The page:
Friday, July 5, 2013

Color, Color Everywhere

We're back from today's excursions, resting our legs and our hearts -- driving the narrow, windy roads that don't have guardrails and have steep drop-offs is .... exciting.  We're also resting our minds after a day filled with gorgeous-ness.

We started with a brief stroll through Gordes, the town we're staying in.  As you enter Gordes there's a small sign announcing it as one of the most beautiful towns in France.  I don't know if that's a self-proclamation or something from the French ministry of culture, but it's true.  Even the markets are charming.

Does anyone know what these flowers are?

Somehow the addition of a simple vase with flowers boosts the appeal of a corner.

After a breakfast of tarte de pomme and pain au chocolat, our GPS sent us along some very scary roads to shortcut us to the road to Roussillon.  Rousillon is unique for the ocher color in its clay that lends a peach cast to many of the buildings.

With all the different colors and patterns, it's hard to know where to look when you're walking down the street.

You can really see how the soil is different colors on the cliffs that are right outside of town.  You can take a walk through the cliffs, but we opted for an ice cream lunch instead.  I had coconut ice cream and my girls had vanilla --with little vanilla bean hints -- and nutella ice creams.  YUM!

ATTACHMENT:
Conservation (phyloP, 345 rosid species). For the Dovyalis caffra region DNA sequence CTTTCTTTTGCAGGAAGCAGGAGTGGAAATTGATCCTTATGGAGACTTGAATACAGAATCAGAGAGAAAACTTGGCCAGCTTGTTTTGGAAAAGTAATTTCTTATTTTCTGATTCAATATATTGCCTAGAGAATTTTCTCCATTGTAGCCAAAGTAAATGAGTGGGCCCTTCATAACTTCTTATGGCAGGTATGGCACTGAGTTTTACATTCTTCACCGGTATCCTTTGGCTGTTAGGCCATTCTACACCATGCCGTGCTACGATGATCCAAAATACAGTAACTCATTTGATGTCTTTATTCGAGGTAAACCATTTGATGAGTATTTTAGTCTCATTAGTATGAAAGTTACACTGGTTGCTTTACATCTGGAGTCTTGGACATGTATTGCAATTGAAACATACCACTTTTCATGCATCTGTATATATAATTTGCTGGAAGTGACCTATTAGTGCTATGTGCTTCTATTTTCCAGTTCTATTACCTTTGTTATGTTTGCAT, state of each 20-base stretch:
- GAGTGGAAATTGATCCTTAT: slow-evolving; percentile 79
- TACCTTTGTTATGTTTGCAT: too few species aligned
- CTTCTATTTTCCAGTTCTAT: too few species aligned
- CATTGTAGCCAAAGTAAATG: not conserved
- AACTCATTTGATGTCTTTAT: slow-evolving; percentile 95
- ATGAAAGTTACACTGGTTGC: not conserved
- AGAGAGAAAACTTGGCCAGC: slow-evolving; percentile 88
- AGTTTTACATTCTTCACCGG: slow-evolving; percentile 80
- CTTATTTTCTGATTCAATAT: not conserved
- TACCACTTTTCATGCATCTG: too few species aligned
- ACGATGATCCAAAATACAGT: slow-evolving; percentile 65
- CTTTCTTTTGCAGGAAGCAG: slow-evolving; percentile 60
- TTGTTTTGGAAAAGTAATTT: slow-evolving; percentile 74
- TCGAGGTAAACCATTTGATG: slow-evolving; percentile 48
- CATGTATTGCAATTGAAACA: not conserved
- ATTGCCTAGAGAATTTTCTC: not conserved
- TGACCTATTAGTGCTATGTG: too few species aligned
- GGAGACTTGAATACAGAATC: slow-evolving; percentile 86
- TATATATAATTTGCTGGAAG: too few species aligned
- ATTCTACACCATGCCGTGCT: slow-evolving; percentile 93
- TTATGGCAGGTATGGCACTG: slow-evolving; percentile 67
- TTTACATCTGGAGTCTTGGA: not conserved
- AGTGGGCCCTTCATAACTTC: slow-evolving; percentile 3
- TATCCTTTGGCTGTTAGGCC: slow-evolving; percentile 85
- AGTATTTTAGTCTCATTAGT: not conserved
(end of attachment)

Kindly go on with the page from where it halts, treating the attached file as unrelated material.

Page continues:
From Roussillon we drove to Village des Bories.  We went there to see the beehive-shaped stone houses that were all constructed without mortar.  Though no one knows for certain who built this particular collection / village of structures, they were known to be used by shepherds and nomads.  It was interesting, but I'm not sure it was worth the 16 Euro we paid to get in.

Fortunately, there were lavender fields along the way to make the drive worthwhile.

From there we drove to Abbaye de Senanque. The abbey's church was built in the late 1100s, with subsequent sections of the building added on in the following centuries.  If I could somehow manage it, I'd like to be there alone to take pictures.  As it was, I think I only got off a few that didn't include the hordes that emerged from tour buses.  We've been in lots of touristy places on this trip, but this is probably the first time I was really bothered by them.  They were loud, despite the signs requesting respect for the monks who live and work in the abbey, and they were pushy.  Yech; perhaps it was the time of day.  Still I'm glad we went; the abbey was lovely even though the lavender wasn't yet at its peak.

We made our way back to our hotel via some more twisty-turny roads and are now waiting for restaurants to open.  That ice cream lunch was delicious, but it hasn't lasted any of us long enough.  We may go mooch bread sticks from the hotel bar.


Lisa Quintana said...

the purple flowers may be artichokes which opened before they could be harvested for food. The thickness of the bottom cover "leaves" on the bloom make me think that they are a member of the cyanara thistle (our globe artichoke) and France is the 8th country in production of artichoke.

The other thing which came to mind is the milk thistle, member of the genus Silybum (yes, I'm serious), but the varieties I am familiar with just doesn't have the width on those basal blossom "covers."

norma said...

Wow, wow, wow! Especially love the picture of those red cliffs.

I don't know if St. Paul de Vance is on your itinerary. It in the south of France, a remarkable walled village high up in the hills, I was lucky to have been there twice.

I can't imagine driving those twisty turn roads without guardrails. It's scary enough on a bus, but driving it are very brave!